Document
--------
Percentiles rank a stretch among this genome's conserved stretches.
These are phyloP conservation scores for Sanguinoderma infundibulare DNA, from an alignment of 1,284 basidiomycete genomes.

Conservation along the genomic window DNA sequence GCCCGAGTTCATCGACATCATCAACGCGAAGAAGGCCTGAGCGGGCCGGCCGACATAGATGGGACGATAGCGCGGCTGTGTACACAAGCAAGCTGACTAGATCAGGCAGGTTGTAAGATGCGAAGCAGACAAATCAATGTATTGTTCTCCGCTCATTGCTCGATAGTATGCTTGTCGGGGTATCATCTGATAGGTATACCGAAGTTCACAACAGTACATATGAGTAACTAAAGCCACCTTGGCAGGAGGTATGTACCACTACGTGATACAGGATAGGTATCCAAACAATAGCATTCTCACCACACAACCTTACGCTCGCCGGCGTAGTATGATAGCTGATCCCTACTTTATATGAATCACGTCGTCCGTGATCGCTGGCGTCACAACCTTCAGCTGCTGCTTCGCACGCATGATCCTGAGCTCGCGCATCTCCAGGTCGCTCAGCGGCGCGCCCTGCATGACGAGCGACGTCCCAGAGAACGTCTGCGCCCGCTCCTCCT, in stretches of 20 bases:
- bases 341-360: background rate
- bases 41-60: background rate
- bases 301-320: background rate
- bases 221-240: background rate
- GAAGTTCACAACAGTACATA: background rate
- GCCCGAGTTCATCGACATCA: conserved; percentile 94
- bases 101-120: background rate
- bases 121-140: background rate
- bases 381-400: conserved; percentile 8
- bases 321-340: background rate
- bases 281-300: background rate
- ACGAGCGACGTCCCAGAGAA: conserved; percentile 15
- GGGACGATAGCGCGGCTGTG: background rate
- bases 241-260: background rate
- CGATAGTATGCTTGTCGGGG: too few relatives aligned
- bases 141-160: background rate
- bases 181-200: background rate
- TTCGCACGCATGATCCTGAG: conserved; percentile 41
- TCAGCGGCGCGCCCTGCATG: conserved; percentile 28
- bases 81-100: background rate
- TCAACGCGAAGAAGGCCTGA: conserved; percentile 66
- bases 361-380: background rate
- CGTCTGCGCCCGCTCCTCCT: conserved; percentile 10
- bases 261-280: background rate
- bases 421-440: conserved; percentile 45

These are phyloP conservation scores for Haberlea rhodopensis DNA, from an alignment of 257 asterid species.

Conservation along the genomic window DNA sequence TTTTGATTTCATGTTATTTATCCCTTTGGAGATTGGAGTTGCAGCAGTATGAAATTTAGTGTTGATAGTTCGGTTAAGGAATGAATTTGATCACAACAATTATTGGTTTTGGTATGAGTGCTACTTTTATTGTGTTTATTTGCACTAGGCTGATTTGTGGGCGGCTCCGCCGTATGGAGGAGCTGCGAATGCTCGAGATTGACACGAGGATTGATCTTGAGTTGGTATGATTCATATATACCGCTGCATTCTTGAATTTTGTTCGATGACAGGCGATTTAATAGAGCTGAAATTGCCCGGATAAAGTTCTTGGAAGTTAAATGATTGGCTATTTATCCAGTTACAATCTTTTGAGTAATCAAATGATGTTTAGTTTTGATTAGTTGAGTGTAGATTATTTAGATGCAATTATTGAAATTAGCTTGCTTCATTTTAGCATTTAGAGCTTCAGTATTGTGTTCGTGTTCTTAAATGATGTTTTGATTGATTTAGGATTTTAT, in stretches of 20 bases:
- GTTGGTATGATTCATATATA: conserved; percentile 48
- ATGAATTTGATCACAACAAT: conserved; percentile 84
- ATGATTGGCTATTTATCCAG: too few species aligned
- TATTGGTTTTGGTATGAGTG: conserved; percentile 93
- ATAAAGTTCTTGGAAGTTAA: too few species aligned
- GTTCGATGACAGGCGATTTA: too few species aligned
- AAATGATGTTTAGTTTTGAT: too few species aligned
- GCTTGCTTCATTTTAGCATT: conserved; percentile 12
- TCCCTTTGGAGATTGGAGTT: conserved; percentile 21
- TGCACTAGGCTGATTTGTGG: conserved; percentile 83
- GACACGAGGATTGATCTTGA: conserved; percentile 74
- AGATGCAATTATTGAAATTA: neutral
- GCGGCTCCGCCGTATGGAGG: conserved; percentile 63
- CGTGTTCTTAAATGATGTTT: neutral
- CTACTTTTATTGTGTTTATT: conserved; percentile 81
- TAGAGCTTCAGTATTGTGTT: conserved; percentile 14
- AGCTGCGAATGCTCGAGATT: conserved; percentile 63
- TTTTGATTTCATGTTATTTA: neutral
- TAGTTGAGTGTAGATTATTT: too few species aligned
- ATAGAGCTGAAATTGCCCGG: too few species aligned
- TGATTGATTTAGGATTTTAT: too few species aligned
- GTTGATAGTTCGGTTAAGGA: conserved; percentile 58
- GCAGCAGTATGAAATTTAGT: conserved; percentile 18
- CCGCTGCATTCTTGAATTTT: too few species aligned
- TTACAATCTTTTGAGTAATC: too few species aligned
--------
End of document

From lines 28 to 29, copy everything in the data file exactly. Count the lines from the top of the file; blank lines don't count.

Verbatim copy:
- bases 421-440: conserved; percentile 45

These are phyloP conservation scores for Haberlea rhodopensis DNA, from an alignment of 257 asterid species.